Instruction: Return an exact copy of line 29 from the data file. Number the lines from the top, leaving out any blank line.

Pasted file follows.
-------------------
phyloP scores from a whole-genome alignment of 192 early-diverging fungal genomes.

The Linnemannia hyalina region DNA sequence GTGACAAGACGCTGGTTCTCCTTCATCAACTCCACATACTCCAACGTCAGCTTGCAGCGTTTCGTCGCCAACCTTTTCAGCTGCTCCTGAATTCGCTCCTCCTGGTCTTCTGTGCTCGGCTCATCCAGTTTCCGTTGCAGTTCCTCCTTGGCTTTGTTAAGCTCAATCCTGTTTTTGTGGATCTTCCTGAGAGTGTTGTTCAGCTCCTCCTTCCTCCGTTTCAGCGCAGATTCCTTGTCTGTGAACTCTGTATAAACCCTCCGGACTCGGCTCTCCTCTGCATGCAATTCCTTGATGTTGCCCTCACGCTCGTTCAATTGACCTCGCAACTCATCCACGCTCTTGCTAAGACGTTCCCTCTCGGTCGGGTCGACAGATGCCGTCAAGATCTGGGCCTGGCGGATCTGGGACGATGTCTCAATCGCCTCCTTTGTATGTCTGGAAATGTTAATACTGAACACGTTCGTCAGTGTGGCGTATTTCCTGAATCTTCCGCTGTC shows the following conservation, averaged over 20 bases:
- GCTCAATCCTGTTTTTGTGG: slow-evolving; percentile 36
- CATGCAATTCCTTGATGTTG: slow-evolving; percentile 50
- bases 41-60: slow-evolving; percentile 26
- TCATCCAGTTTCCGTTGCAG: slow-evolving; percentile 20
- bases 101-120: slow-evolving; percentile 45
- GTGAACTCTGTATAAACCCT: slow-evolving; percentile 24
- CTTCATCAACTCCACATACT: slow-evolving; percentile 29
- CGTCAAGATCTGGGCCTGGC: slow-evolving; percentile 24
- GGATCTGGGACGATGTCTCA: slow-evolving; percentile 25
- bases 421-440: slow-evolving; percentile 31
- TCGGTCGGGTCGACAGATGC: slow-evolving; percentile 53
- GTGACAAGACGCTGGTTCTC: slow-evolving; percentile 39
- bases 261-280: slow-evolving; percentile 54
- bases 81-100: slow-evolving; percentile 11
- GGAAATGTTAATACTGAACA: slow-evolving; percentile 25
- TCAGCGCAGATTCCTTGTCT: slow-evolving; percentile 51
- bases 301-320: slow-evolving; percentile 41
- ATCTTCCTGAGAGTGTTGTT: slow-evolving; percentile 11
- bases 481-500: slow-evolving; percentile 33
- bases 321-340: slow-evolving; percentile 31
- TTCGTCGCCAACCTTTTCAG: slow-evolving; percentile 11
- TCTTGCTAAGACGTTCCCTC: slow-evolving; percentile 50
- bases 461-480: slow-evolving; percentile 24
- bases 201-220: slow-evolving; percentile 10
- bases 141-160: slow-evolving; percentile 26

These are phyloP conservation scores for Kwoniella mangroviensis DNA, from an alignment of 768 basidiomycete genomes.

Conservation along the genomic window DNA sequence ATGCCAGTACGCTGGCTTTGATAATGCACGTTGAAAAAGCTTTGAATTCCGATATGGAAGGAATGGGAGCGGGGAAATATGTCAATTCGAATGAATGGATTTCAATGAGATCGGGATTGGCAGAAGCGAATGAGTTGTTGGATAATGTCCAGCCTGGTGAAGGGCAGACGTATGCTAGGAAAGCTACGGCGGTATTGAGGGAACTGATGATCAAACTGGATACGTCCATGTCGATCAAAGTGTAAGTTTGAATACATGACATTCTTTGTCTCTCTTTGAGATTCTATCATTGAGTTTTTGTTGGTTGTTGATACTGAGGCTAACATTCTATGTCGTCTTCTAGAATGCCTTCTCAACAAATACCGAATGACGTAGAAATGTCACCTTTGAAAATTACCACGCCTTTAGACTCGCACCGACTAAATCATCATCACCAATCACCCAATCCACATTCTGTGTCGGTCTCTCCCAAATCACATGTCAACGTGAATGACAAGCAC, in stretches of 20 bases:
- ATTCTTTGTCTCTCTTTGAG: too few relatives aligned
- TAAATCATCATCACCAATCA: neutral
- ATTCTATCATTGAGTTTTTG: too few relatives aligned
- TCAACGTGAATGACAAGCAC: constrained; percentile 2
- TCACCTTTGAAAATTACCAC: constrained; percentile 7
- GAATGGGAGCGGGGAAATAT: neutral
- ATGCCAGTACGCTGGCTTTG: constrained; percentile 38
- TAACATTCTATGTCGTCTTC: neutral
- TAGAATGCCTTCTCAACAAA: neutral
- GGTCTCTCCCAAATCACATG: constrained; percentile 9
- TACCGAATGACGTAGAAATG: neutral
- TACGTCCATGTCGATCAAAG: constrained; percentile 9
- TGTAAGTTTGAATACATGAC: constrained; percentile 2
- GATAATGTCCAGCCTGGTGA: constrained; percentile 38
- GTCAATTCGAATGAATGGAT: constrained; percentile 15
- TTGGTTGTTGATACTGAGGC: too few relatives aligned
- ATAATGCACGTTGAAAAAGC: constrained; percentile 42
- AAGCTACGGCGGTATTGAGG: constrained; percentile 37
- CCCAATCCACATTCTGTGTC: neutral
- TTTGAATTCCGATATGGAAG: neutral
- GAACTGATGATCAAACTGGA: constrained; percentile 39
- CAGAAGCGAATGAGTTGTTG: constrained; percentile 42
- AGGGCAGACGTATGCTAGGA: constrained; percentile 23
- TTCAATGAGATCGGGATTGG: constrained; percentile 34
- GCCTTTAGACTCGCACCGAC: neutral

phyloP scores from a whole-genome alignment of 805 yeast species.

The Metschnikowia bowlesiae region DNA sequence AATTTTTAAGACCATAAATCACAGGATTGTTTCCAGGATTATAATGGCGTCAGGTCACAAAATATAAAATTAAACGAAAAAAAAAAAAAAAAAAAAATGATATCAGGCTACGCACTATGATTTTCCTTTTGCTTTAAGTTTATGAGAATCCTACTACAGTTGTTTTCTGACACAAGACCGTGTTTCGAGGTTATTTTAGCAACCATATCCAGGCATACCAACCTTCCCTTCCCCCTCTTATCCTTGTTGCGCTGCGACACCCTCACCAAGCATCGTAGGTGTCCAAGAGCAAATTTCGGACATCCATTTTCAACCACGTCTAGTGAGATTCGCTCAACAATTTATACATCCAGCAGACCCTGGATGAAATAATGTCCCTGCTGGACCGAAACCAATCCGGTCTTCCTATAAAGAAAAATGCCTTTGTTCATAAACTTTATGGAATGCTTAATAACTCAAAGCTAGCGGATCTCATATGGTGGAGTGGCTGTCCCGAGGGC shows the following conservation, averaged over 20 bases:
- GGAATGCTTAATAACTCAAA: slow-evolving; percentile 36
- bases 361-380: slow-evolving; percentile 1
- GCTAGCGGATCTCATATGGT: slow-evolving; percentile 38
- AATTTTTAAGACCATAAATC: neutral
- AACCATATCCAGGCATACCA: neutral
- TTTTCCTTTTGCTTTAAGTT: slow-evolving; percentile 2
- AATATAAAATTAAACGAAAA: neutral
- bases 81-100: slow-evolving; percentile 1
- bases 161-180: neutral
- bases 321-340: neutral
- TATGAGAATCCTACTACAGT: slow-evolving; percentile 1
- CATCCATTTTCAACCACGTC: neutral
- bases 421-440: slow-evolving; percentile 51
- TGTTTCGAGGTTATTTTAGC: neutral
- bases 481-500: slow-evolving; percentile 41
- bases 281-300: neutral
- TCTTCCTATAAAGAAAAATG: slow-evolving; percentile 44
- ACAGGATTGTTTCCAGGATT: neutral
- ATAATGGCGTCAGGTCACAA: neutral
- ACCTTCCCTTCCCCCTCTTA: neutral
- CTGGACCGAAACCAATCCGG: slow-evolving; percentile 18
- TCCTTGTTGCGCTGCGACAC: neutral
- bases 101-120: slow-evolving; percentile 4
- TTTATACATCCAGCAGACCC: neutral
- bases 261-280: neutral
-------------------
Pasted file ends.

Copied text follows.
Conservation along the genomic window DNA sequence ATGCCAGTACGCTGGCTTTGATAATGCACGTTGAAAAAGCTTTGAATTCCGATATGGAAGGAATGGGAGCGGGGAAATATGTCAATTCGAATGAATGGATTTCAATGAGATCGGGATTGGCAGAAGCGAATGAGTTGTTGGATAATGTCCAGCCTGGTGAAGGGCAGACGTATGCTAGGAAAGCTACGGCGGTATTGAGGGAACTGATGATCAAACTGGATACGTCCATGTCGATCAAAGTGTAAGTTTGAATACATGACATTCTTTGTCTCTCTTTGAGATTCTATCATTGAGTTTTTGTTGGTTGTTGATACTGAGGCTAACATTCTATGTCGTCTTCTAGAATGCCTTCTCAACAAATACCGAATGACGTAGAAATGTCACCTTTGAAAATTACCACGCCTTTAGACTCGCACCGACTAAATCATCATCACCAATCACCCAATCCACATTCTGTGTCGGTCTCTCCCAAATCACATGTCAACGTGAATGACAAGCAC, in stretches of 20 bases: